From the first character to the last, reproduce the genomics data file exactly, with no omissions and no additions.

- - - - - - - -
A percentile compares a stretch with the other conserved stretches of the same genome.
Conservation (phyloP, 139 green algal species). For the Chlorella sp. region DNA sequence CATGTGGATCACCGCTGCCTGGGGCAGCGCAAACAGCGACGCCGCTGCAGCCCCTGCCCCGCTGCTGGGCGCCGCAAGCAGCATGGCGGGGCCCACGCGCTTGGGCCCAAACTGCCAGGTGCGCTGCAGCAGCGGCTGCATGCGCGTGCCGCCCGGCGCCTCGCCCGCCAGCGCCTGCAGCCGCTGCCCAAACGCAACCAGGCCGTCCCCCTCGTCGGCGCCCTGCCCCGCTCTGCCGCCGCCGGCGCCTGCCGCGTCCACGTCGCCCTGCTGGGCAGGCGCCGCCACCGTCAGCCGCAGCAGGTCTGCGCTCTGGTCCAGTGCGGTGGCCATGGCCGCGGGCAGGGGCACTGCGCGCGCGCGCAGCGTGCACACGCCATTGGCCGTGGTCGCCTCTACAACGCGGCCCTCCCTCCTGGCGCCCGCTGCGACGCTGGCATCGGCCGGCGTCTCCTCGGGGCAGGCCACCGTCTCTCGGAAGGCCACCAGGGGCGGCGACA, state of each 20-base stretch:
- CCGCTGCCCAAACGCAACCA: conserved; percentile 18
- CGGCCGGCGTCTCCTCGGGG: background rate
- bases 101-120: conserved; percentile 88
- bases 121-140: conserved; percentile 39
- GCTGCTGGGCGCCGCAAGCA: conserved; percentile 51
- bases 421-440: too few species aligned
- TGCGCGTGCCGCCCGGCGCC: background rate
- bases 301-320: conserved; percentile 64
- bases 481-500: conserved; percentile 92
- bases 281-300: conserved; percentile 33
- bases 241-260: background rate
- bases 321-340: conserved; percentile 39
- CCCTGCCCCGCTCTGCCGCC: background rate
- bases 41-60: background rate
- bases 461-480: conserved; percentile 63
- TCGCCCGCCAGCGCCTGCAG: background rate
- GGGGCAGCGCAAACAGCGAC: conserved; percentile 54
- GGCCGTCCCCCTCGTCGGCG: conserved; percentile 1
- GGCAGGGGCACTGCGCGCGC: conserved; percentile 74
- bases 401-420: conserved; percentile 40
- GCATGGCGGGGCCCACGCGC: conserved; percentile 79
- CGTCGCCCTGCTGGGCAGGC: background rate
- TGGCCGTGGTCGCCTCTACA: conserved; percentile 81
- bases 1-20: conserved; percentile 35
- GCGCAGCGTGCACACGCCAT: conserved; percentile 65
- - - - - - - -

A percentile compares a stretch with the other conserved stretches of the same genome.
Conservation (phyloP, 139 green algal species). For the Chlorella sp. region DNA sequence CATGTGGATCACCGCTGCCTGGGGCAGCGCAAACAGCGACGCCGCTGCAGCCCCTGCCCCGCTGCTGGGCGCCGCAAGCAGCATGGCGGGGCCCACGCGCTTGGGCCCAAACTGCCAGGTGCGCTGCAGCAGCGGCTGCATGCGCGTGCCGCCCGGCGCCTCGCCCGCCAGCGCCTGCAGCCGCTGCCCAAACGCAACCAGGCCGTCCCCCTCGTCGGCGCCCTGCCCCGCTCTGCCGCCGCCGGCGCCTGCCGCGTCCACGTCGCCCTGCTGGGCAGGCGCCGCCACCGTCAGCCGCAGCAGGTCTGCGCTCTGGTCCAGTGCGGTGGCCATGGCCGCGGGCAGGGGCACTGCGCGCGCGCGCAGCGTGCACACGCCATTGGCCGTGGTCGCCTCTACAACGCGGCCCTCCCTCCTGGCGCCCGCTGCGACGCTGGCATCGGCCGGCGTCTCCTCGGGGCAGGCCACCGTCTCTCGGAAGGCCACCAGGGGCGGCGACA, state of each 20-base stretch:
- CCGCTGCCCAAACGCAACCA: conserved; percentile 18
- CGGCCGGCGTCTCCTCGGGG: background rate
- bases 101-120: conserved; percentile 88
- bases 121-140: conserved; percentile 39
- GCTGCTGGGCGCCGCAAGCA: conserved; percentile 51
- bases 421-440: too few species aligned
- TGCGCGTGCCGCCCGGCGCC: background rate
- bases 301-320: conserved; percentile 64
- bases 481-500: conserved; percentile 92
- bases 281-300: conserved; percentile 33
- bases 241-260: background rate
- bases 321-340: conserved; percentile 39
- CCCTGCCCCGCTCTGCCGCC: background rate
- bases 41-60: background rate
- bases 461-480: conserved; percentile 63
- TCGCCCGCCAGCGCCTGCAG: background rate
- GGGGCAGCGCAAACAGCGAC: conserved; percentile 54
- GGCCGTCCCCCTCGTCGGCG: conserved; percentile 1
- GGCAGGGGCACTGCGCGCGC: conserved; percentile 74
- bases 401-420: conserved; percentile 40
- GCATGGCGGGGCCCACGCGC: conserved; percentile 79
- CGTCGCCCTGCTGGGCAGGC: background rate
- TGGCCGTGGTCGCCTCTACA: conserved; percentile 81
- bases 1-20: conserved; percentile 35
- GCGCAGCGTGCACACGCCAT: conserved; percentile 65